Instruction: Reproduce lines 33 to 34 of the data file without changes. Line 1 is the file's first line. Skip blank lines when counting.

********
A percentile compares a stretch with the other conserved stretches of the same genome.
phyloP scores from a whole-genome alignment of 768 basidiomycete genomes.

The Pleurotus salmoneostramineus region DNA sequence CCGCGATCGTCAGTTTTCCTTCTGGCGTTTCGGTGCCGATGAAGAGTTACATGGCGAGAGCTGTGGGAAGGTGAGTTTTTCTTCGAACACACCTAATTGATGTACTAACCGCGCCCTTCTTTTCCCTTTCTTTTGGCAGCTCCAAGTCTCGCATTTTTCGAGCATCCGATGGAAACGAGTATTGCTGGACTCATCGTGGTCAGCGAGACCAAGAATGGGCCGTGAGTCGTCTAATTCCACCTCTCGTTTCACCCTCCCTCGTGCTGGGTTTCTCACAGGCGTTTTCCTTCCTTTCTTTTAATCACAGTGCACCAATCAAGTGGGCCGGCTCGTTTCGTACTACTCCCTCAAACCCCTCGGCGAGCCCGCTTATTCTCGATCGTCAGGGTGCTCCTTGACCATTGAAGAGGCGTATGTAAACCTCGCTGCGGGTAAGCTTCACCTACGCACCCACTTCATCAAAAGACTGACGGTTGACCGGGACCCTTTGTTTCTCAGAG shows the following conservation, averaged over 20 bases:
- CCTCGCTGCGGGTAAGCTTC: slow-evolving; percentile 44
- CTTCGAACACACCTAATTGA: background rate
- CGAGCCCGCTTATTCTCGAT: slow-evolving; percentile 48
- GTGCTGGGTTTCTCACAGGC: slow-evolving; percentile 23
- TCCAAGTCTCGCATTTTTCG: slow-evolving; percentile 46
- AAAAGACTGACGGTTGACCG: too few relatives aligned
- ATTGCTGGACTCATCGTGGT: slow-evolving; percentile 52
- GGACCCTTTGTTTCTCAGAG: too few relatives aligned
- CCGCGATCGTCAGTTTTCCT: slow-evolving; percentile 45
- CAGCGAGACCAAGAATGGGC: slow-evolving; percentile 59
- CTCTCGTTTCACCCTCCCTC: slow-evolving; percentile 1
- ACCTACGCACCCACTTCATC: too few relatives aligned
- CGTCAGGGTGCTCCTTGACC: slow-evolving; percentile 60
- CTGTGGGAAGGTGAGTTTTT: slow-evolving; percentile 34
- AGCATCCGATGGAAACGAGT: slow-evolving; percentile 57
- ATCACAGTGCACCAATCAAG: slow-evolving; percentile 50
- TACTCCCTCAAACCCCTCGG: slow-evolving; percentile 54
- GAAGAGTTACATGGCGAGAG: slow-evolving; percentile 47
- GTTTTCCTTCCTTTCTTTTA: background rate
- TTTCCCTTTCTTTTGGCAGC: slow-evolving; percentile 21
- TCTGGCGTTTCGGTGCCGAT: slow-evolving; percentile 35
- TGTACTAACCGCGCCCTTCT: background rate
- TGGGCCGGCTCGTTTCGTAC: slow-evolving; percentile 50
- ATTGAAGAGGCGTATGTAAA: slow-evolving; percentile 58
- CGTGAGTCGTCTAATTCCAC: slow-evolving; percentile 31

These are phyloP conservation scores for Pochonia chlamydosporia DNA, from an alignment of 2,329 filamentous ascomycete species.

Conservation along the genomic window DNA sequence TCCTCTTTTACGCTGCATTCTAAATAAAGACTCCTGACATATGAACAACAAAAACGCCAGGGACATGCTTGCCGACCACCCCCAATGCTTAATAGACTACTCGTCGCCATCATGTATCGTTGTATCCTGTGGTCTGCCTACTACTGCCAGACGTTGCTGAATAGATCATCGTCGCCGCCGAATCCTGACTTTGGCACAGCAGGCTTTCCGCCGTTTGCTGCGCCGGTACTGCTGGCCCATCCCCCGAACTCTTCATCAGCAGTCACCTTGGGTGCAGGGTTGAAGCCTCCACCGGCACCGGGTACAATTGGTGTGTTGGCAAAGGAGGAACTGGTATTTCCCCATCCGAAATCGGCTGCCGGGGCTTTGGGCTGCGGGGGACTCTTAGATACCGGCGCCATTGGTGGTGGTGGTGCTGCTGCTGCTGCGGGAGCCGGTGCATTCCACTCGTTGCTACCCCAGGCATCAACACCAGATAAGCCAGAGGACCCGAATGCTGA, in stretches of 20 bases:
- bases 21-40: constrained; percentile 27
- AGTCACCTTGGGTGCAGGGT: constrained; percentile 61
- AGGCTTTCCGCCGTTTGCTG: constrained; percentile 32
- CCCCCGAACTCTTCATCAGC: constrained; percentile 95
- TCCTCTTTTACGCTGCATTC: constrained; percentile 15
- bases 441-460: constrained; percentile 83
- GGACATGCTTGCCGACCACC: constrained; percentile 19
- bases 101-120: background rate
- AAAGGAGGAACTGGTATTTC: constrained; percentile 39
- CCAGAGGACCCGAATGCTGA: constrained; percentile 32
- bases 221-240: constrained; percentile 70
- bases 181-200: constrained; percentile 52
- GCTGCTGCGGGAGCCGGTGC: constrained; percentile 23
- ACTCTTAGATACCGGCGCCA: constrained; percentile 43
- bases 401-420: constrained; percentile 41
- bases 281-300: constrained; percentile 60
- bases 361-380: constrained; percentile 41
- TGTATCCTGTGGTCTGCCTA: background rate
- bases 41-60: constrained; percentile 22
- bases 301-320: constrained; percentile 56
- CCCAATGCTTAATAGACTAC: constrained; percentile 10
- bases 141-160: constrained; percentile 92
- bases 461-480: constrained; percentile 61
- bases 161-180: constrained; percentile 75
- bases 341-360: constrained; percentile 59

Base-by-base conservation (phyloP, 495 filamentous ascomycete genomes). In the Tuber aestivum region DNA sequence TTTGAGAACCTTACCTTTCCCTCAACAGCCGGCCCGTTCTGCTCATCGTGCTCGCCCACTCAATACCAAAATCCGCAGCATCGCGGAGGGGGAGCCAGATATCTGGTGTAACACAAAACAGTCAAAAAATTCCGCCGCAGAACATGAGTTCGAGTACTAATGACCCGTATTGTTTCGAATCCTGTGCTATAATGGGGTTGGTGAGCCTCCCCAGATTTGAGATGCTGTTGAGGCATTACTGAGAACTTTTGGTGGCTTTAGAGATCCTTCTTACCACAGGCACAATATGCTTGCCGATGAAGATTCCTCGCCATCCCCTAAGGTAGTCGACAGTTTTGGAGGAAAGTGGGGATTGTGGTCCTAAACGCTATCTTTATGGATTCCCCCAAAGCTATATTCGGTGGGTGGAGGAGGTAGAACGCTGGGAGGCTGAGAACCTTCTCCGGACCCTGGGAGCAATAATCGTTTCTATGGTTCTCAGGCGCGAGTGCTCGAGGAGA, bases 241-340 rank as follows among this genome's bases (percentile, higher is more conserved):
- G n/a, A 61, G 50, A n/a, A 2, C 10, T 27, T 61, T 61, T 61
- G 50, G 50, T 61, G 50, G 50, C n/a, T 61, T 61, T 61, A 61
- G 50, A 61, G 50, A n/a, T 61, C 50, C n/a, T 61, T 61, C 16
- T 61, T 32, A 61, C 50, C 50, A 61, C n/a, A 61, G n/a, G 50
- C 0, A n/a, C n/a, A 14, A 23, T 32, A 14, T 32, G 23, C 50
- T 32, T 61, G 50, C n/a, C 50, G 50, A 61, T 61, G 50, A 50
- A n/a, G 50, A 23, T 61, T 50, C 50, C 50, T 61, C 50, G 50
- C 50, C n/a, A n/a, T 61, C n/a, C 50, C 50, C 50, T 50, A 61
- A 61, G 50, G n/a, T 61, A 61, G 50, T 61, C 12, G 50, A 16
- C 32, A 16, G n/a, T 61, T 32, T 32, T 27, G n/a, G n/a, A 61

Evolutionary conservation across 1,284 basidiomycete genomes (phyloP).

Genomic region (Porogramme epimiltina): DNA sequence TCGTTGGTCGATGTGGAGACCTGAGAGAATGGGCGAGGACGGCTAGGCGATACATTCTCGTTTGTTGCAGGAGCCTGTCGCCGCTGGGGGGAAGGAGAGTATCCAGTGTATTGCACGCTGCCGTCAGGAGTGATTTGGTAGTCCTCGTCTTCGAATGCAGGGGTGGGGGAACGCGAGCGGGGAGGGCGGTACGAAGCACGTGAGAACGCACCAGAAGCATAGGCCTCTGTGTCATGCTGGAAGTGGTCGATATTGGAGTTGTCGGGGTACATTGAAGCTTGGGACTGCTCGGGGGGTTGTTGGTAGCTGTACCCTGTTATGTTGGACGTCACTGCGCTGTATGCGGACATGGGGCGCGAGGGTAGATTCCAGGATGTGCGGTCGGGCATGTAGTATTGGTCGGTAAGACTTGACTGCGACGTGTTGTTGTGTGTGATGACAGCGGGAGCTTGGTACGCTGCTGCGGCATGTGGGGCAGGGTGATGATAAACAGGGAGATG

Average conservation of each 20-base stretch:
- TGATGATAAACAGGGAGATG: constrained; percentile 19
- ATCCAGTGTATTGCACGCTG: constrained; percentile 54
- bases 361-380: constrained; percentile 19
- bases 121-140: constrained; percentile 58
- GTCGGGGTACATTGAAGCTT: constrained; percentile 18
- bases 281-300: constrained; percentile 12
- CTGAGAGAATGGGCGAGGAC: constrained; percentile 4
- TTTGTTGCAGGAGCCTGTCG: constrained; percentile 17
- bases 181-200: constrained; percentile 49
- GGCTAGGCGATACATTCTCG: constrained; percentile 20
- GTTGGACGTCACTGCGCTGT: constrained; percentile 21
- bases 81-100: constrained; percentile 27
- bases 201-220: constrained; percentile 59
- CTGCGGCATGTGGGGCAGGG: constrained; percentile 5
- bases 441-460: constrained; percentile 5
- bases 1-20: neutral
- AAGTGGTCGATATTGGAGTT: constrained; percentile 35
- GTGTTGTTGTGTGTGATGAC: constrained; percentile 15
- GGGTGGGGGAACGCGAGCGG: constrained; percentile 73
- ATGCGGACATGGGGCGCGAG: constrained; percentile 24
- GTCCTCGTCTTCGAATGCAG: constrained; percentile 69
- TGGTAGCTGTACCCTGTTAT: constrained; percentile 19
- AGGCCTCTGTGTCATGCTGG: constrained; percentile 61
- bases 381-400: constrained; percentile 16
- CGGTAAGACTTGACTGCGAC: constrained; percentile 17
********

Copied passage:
- AGGCTTTCCGCCGTTTGCTG: constrained; percentile 32
- CCCCCGAACTCTTCATCAGC: constrained; percentile 95